• Update size - And to go along with the above, the size of your updates should be prepared with readers in mind as well, so a good update should be long enough to cover the subject, but short enough to make it interesting. Too much can make it difficult for some readers to keep with the work. And to be sure, too short updates can turn readers off because there simply is not enough on which to comment. Again, look to the links below for more on this.

    Links to helpful posts/threads

    - Thread: How to Create a Table of Contents

    - Thread: How to make an image into a link

    - Thread: What is your favorite AAR style?

    - Thread: AAR Styles

    - Thread: How far after the fact do you write your AARs?

    - Thread: Too all those thinking of writing an AAR

    - Thread: How Much Time? (Time invested in a single update)

    - Thread: Thinking of starting an AAR, but need to ask...

    - Thread: Game-AAR time difference

    - Thread: Advice on First AAR

    - Thread: More discussion on AAR writing for someone starting out

    - Thread: AAR Question - Play ahead or not?

    - Thread: How To Approach Writing a Narrative AAR

    - Thread: Blog Functionality and AAR

    - Thread: Discussion on how long an AAR ideally should be

    - Gazette AARticle: Styles of Writing by Amric

    - Gazette AARticle: An AAR by any other name by Estonianzulu

    - Gazette AARticle: So You Want To Be A WritAAR by Amric

    - Gazette AARticle: So You Want to Write an AAR by coz1

    - Gazette AARticle: AAR writing (A newbie’s experience) by vigilantsldr

    - Gazette AARticle: So Just What Is A AAR? by Amric

    - AARlander AARticle: A mediocre guide for a better AAR by Tribolute

    - AARlander AARticle: A Worthwhile Portrait – Creating an ‘themed’ AAR by jeffg006

    - AARlander AARticle: THE AART OF MEDIA: How to Transform the Mediocre into the Magnificent by AlexanderPrimus

    - AARlander AARticle: Realism in AARs by TheHyphenated1

    - Thread: Approaches to record keeping and writing an AAR

    * * *
    Last edited by loki100; 06-05-2012 at 10:12.

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    IV. Writing an AAR


    2.) Screenshots


    I want to include screenshots in my AAR. What should I know? - Screenshots can be a defining feature of an AAR, which can supplant words, and every person’s taste for screenshots is different. This thread contains a useful summary of the options available.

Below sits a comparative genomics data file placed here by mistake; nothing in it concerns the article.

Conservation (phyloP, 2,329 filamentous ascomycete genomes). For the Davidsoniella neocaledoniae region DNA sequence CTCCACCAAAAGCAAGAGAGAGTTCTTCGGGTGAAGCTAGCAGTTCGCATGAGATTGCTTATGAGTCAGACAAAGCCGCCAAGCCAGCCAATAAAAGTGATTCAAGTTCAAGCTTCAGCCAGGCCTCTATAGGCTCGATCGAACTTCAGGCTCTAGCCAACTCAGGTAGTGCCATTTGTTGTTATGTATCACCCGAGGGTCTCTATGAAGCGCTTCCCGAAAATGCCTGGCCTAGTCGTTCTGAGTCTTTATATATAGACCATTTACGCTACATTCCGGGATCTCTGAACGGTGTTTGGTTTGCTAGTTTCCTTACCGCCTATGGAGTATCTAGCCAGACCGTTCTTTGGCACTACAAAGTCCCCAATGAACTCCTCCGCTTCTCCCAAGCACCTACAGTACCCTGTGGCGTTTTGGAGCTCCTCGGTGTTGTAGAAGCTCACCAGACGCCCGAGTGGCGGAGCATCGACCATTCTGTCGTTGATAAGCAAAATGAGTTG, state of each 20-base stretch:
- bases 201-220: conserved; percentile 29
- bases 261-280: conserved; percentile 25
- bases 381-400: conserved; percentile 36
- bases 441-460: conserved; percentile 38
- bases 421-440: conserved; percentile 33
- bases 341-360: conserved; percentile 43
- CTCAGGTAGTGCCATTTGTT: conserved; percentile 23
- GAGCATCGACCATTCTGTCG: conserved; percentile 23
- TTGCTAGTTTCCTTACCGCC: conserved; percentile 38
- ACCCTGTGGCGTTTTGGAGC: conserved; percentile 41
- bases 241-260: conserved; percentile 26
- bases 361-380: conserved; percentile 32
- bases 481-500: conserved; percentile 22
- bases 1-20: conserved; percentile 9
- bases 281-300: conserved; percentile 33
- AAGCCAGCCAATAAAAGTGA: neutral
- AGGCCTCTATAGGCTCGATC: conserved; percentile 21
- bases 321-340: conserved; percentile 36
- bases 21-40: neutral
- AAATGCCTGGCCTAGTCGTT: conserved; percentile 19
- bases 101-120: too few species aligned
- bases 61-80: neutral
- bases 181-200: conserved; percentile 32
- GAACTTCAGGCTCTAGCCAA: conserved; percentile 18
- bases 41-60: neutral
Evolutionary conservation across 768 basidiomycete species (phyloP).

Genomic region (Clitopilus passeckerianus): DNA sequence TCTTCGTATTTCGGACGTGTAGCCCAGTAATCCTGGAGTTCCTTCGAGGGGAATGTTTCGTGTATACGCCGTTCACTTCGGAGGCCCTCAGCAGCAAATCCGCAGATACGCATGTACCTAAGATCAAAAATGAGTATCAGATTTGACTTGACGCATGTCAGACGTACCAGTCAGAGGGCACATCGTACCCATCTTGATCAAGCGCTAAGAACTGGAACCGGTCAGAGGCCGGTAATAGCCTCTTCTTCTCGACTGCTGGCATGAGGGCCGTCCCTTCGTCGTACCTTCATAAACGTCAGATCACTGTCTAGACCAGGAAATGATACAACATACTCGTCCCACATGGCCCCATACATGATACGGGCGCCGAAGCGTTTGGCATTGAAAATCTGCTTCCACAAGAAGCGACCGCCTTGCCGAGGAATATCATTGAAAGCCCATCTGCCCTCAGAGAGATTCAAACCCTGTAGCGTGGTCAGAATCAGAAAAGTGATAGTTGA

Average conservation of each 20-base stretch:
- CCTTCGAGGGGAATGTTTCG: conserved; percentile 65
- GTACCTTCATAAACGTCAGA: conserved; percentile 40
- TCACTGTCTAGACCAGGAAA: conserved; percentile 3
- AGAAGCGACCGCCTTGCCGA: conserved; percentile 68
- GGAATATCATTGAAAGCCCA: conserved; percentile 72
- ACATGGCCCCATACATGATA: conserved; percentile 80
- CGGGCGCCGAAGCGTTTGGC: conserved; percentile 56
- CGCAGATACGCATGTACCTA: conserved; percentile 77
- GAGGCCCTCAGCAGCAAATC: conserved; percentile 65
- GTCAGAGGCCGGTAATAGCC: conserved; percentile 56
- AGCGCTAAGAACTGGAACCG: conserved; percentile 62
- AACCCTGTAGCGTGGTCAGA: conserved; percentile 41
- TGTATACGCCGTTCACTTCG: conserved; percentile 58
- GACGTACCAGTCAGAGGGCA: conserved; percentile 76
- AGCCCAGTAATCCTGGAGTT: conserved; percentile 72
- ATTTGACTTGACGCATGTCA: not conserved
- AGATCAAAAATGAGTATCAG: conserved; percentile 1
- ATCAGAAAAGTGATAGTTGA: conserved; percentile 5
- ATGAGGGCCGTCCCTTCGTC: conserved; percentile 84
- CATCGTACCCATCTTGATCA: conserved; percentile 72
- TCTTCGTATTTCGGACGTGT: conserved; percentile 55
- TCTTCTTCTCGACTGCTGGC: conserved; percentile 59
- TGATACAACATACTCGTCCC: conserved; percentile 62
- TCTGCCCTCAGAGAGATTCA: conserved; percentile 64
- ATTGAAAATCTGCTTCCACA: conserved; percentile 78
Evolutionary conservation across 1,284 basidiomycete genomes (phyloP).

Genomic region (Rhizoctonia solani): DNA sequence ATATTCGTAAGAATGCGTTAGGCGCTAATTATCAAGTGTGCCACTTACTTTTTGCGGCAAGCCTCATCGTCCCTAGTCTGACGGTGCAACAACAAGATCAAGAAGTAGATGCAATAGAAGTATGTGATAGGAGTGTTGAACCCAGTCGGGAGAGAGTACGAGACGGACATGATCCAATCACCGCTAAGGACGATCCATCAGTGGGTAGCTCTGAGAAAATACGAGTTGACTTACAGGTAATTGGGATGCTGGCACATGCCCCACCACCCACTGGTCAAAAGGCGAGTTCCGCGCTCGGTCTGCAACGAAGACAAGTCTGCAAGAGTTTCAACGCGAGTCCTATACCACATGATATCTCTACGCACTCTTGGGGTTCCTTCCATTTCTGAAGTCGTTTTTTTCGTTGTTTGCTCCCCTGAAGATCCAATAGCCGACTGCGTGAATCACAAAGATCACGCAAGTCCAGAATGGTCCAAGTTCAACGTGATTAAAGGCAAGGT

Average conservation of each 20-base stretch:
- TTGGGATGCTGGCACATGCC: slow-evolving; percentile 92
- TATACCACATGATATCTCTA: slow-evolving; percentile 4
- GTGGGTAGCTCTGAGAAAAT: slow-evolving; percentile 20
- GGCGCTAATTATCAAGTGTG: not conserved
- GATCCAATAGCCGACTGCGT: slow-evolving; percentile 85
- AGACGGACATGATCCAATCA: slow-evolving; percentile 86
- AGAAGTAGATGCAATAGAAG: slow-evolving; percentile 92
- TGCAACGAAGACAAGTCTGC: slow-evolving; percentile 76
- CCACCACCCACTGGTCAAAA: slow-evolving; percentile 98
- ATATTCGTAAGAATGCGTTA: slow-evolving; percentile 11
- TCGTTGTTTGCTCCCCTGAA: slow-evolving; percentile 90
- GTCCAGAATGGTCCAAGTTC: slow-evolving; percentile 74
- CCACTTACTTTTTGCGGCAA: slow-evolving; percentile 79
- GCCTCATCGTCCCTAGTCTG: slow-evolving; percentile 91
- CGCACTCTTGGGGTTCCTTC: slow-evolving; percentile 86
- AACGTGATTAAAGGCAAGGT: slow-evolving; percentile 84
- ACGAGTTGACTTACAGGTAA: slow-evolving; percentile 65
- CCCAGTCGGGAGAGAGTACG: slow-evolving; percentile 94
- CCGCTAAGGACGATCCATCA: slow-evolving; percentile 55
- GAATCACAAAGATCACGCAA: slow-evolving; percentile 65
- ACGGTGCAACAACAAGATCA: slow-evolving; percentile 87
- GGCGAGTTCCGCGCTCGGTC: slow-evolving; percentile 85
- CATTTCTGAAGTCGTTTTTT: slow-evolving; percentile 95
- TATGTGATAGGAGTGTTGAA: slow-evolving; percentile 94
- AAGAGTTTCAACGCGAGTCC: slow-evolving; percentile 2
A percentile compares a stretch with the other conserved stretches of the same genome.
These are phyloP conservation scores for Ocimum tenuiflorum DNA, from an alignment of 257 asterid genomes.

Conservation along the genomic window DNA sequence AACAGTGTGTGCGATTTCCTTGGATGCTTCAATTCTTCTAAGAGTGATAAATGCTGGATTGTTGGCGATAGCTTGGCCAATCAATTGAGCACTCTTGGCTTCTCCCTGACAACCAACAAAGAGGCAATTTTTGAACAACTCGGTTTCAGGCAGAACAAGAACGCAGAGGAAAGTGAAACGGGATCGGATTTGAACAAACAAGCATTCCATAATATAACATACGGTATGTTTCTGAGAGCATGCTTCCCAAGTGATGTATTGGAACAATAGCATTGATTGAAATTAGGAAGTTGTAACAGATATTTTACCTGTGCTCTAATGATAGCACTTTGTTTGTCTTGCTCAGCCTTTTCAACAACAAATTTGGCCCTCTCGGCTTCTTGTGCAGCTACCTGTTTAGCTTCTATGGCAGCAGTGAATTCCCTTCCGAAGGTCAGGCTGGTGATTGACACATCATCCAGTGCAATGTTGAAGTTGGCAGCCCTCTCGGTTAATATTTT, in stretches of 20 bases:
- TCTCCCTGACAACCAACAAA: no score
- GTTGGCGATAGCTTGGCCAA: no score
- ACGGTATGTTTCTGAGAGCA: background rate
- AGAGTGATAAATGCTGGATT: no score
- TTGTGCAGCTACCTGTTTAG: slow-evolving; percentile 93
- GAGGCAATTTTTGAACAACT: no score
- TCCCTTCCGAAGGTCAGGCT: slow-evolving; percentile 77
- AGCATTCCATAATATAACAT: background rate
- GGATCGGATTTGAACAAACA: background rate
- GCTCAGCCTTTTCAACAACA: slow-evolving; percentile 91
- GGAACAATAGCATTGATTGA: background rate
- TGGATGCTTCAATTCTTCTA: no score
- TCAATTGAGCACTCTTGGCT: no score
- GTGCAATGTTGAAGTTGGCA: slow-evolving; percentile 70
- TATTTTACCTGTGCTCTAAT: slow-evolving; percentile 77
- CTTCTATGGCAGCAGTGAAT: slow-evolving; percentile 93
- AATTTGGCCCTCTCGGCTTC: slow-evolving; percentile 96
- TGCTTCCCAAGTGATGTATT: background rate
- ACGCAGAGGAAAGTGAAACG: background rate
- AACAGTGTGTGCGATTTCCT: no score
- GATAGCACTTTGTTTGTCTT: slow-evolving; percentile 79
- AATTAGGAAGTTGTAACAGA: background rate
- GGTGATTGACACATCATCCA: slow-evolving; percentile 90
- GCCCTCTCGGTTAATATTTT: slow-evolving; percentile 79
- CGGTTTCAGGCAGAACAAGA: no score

• How to – In all but the oldest games, you can hit F11 to create an exact image of what you had on the screen, and the image will be stored in /Paradox Interactive/(Game)/screenshots. If this doesn’t work, you can always hit Print Screen, minimize the game you are playing, open up a simple graphic program such as MSpaint, and paste the image into there. If you still have the old game, but don’t want to exit out of it to save your screen capture, you can always download screencasting software, such as FRAPS, or alternatives such as FastStone Capture (which works well with AGEOD games). It allows you to press a button while playing and it will save it in a designated folder. List of screencasting software
    • What file type to save as – When you use F11 on a paradox game it will save the image as a .BMP. This is fine for your viewing pleasure on your computer as the quality is good, but it is highly, highly recommended not to use this for an AAR. The reason why is because a 1280 x 768 picture, takes up 3.75 MBs and would be a nightmare to upload and for your readers to download. Take the same image and resave it as a .JPG and it shrinks it down to .8 MBs, a big difference. This is why most users have their images in the .JPG format because while it is still crystal clear, it takes up 20% of the space that a .BMP would occupy. The only thing lacking for .JPGs is the transparent background that comes with .PNG. The file format, .PNG is only suggested when a transparent background is needed because a .PNG will take up 1.4 MBs compared with .8 MBs. .GIFs are avoided because of their quality loss (only 256 colors are available).